Therefore, unless someone is going to force the Cardinal to marry another man, or he provides actual evidence to back his tirade on families without a mother and father, then I fail to see his point. What about children in families where a parent has died, are they doomed to a life of misery? Children need good parenting and schooling they do not need a mother and father to achieve this but a loving family and adequate education…

    In my own circle of friends I have those who are married and unmarried, those who are heterosexual, homosexual, bisexual or simply not sure yet. Some are great parents, some less so, some have decided parenthood is not for them. Some are in loving relationships, some loveless marriages. Their success in either parenting or relationships seems to be entirely unrelated to their sexuality..

    As a caveat I say this as a practising Anglican so this is no attack on religion…

    Final point, the Cardinal is Britain’s most senior ‘Roman’ Catholic, there are many who consider themselves Catholic who do look to him as a leader…

  • Jayne Mansfield 4th Mar '12 - 12:45pm

    You are correct Richard Dean, ‘many people do see things like that’.

    As a lapsed Catholic, may I point out that we were taught to see things like that.

    It took me years and a spell away from home to unlearn the prejudices that I was taught both in the home and at a Catholic school.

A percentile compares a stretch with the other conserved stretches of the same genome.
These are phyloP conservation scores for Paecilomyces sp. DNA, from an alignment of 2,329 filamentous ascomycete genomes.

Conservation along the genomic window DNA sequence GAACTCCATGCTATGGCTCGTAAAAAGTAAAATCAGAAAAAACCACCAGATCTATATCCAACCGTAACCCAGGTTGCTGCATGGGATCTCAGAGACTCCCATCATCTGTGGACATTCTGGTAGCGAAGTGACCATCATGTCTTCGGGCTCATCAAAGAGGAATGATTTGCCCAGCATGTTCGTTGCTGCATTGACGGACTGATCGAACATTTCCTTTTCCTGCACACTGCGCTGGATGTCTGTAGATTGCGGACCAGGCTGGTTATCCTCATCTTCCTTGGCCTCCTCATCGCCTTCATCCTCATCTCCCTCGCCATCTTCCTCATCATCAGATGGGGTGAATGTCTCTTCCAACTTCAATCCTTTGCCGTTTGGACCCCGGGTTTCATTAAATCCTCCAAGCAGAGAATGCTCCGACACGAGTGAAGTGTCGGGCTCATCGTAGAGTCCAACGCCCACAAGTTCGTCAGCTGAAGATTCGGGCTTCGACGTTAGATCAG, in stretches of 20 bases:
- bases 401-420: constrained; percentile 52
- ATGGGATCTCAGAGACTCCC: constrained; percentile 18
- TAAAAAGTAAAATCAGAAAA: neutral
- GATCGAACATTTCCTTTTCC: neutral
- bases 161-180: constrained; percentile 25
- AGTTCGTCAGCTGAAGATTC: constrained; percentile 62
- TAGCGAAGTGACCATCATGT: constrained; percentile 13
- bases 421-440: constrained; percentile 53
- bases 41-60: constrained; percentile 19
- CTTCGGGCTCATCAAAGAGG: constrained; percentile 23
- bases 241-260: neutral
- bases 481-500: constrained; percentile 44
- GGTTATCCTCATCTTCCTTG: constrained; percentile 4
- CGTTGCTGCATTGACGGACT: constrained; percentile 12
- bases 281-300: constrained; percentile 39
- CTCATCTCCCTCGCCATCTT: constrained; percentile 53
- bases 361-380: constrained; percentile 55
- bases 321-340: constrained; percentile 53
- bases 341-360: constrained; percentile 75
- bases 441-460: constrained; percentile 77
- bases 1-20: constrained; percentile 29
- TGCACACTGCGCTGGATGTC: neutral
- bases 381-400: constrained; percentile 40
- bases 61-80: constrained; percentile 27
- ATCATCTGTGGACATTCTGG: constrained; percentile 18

I would still call myself a Christian but I have no time for any organised religion that undermines the dignity o fmy fellow human beings.

    If practicing Catholics are opposed to gay marriage, the answer for them is not to enter into one.

  • Maria Pretzler 4th Mar '12 - 2:21pm

    Welsh Liberal Democrat Conference just passed (unanimously) the following emergency motion:

    Conference notes the comments this morning (4th March) by Cardinal Keith O’Brien, Catholic Archbishop of St Andrews and Edinburgh, describing the concept of gay marriage was a ‘grotesque subversion of a universally accepted human right’.

    Conference believes:

    1) Civil Marriage is a matter for the state alone to define.
    2) the comments of the cardinal are misjudged abd do not reflect the views of the majority of people in the UK
    3) marriage is a right that should be available to all people
    4) that introducing gay marriage should be a priority for the UK government.

    Conference calls on Welsh LibDems at all levels to continue to campaign for the introduction of gay marriage.